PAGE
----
Google and Oracle class certifications outline plan for compensation cases

0



An order from a California judge allowing a class of 10,000 women to file a wage discrimination complaint against Google Inc. offers a roadmap for other complainants seeking to tackle gender inequalities in the workplace, unlike other battles against tech giants that have failed to gain traction.

The Google case follows a similar ruling last year in a case against Oracle Corp., which also received class action status. The women in this case also survived a motion to fire from the tech giant earlier this year. Trials will likely be set for both lawsuits in 2022.

As these lawsuits advanced, others faltered. Workers’ lawyers say there is still a way to reach the critical stage of class certification, despite a high bar the US Supreme Court set with a 2011 ruling that blocked 1.5 million women workers Walmart inc. to pursue their complaints of discrimination as a group.

“There has been an overreaction to this case. Yes, it has made it more difficult to certify class actions for discrimination in employment, but it is not at all impossible, ”said Pauline Kim, a law professor at the University of Washington, studying labor law.

In the Google and Oracle cases, lawyers sued under California’s equal pay laws and targeted companies ‘use of job seekers’ previous wages to set pay. The practice has been banned in a handful of states, with advocates including the U.S. Equal Employment Opportunity Commission saying that because women are historically paid less than men, the use of their previous salary increases the salary gaps.

“The two companies have a practice that has a disparate impact,” said Altshuler Berzon Jim finberg, which represents workers in the Google and Oracle files. “If you use prepayment, you are blocking historical discrimination. “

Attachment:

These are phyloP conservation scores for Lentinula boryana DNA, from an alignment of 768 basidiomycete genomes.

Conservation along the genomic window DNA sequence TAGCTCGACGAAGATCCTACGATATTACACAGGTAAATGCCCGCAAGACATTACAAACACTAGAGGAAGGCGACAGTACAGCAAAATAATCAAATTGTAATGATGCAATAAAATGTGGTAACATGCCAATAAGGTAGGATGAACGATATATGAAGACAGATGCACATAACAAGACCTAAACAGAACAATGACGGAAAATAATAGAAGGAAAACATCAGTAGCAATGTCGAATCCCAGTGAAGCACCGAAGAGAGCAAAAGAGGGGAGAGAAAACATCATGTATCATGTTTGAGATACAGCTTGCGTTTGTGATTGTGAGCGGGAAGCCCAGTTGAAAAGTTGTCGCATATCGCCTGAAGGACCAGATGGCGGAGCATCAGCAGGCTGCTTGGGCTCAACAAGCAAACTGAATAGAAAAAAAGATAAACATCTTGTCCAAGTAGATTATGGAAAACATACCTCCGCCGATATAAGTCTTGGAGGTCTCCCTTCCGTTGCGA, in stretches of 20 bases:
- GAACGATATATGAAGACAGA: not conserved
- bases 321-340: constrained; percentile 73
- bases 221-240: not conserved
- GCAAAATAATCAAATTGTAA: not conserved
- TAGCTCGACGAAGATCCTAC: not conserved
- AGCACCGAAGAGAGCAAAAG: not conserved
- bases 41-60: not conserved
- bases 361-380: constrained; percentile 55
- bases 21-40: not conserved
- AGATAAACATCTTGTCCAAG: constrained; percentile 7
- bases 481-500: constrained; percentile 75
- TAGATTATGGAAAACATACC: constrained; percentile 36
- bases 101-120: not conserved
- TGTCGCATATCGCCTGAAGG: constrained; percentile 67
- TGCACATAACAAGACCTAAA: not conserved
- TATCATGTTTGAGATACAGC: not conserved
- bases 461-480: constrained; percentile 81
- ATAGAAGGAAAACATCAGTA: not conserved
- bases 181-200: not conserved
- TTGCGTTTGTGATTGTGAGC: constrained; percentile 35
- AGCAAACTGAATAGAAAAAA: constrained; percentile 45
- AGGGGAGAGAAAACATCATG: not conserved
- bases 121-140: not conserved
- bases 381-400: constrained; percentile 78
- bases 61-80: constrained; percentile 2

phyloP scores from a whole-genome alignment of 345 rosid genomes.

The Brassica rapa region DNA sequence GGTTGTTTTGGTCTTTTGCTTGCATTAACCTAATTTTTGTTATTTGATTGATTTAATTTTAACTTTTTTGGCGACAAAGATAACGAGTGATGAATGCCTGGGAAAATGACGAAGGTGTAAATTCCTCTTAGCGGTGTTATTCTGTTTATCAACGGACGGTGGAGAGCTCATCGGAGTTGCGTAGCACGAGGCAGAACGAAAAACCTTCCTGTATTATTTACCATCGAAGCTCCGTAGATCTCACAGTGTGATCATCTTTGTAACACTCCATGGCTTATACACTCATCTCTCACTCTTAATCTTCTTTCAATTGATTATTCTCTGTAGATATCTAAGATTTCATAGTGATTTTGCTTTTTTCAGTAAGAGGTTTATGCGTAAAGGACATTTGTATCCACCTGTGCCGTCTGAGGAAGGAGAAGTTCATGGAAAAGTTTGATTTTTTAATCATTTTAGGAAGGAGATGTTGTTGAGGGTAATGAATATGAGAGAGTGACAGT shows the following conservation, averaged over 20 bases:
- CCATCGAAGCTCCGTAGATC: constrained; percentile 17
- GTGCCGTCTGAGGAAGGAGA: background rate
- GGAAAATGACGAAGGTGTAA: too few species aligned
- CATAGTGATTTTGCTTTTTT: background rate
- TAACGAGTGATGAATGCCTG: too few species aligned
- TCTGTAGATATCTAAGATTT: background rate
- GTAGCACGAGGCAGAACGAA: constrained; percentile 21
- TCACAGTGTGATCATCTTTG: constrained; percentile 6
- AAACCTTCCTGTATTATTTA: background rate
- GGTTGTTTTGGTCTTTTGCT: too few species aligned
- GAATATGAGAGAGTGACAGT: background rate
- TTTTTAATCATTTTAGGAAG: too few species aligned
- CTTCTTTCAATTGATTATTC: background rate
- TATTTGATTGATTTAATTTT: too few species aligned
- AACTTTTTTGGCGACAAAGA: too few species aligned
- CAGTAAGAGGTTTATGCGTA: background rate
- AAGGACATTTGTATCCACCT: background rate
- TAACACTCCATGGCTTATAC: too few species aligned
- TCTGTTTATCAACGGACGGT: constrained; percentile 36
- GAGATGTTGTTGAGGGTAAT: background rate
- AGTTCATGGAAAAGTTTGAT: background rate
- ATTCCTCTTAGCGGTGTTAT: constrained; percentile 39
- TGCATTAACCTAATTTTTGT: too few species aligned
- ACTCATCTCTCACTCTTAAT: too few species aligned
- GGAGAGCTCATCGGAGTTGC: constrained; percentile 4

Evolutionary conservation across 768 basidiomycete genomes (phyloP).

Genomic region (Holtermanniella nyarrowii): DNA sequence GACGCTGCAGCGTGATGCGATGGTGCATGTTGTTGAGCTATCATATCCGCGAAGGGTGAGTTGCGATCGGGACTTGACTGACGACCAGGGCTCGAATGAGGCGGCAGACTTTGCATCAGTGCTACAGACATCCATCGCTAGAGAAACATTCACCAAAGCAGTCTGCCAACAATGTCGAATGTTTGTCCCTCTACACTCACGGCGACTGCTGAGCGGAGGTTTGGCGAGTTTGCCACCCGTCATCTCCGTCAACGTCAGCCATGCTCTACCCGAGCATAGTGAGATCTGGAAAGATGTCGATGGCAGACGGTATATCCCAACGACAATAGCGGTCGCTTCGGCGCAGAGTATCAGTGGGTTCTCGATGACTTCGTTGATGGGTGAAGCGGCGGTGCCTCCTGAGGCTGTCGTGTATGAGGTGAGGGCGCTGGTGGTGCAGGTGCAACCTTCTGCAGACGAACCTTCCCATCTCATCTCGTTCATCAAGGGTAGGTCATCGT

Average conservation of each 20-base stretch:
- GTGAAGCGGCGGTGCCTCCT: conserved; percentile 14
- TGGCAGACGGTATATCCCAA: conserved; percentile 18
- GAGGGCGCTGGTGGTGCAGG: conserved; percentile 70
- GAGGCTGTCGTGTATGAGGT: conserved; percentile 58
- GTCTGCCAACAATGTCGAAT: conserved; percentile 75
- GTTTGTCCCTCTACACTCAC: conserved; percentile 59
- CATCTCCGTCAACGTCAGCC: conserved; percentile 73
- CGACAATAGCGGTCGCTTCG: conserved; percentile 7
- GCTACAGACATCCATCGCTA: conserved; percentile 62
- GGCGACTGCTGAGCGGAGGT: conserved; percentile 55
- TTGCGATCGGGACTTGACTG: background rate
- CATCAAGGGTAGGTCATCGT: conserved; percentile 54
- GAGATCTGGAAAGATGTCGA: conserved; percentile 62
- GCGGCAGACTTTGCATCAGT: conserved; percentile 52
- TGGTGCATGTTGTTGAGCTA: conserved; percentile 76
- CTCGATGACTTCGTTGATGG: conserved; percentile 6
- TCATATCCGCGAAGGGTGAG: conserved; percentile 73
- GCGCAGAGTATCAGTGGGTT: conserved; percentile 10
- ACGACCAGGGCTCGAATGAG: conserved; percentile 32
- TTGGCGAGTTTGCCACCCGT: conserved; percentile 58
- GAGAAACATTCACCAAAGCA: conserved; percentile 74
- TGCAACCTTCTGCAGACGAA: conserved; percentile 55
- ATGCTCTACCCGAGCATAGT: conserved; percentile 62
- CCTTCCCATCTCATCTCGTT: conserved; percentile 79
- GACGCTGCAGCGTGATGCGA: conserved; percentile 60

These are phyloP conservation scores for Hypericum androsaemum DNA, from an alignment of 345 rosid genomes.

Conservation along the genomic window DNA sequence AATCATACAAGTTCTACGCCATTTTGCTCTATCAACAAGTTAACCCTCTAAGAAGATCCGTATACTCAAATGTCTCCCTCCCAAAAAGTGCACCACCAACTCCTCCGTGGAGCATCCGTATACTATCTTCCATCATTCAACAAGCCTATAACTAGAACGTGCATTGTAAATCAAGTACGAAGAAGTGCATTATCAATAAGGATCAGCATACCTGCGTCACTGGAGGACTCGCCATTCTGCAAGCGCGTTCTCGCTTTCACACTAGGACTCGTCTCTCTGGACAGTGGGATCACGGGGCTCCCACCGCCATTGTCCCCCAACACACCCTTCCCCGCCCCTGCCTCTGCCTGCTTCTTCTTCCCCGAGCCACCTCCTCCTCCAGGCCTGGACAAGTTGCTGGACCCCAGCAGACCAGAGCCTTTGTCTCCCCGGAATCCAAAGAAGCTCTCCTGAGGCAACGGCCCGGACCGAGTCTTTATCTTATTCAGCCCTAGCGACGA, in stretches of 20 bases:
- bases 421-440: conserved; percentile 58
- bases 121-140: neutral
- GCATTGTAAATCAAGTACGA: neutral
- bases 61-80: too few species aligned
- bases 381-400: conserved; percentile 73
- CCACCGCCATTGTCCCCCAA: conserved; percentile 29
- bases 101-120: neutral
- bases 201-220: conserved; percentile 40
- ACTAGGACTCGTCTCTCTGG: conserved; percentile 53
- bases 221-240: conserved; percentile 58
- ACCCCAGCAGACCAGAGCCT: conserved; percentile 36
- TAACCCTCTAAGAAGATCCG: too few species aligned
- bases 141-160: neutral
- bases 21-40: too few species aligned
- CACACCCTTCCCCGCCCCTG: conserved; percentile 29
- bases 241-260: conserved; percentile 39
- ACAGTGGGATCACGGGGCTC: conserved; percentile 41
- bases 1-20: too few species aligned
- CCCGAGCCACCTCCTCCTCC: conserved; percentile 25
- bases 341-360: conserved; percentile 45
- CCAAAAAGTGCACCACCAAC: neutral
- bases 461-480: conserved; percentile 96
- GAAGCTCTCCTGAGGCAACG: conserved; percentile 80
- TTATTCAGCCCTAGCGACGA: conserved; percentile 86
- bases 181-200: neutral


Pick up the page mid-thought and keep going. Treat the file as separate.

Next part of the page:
Federal and state courts are divided on the issue of prior pay as a defense against equal pay lawsuits, and the US Supreme Court has declined to hear a case that would have considered the issue .

Google argued in court records that the class should not have been certified because the case requires “unlimited individualized testimony” for different types of work performed by more than 33,000 employees. While lawyers for Google did not respond to a request for comment, a company spokesperson provided a statement.

“We strongly believe in the fairness of our policies and practices,” the statement said. “The company performs rigorous pay equity analysis to ensure that wages and bonuses are fair, and will adjust wages if necessary. “

“Essentially similar”

Women engineers in both Twitter Inc. and Microsoft Corp. failed to gain class action status for their gender bias cases and those rulings were upheld on appeal in 2018 by the U.S. Court of Appeals for the Ninth Circuit. Nike Inc. also faces a pending class action lawsuit in Oregon federal court over compensation and promotion practices.

The Twitter and Microsoft cases were prosecuted under Title VII of the Civil Rights Act of 1964, not federal or state statutes of the Equal Pay Act. Unlike the Google and Oracle cases, they also did not allege discriminatory pay on the basis of a common policy of using wage history to set pay.

Finberg said that in some ways Equal Pay Act claims, both federal and state law, are easier to certify than Title VII claims. , who have a higher bar to prove that there has been discrimination. California law is also more employee-friendly, he said, because it compares “essentially similar” rather than “essentially equal” jobs.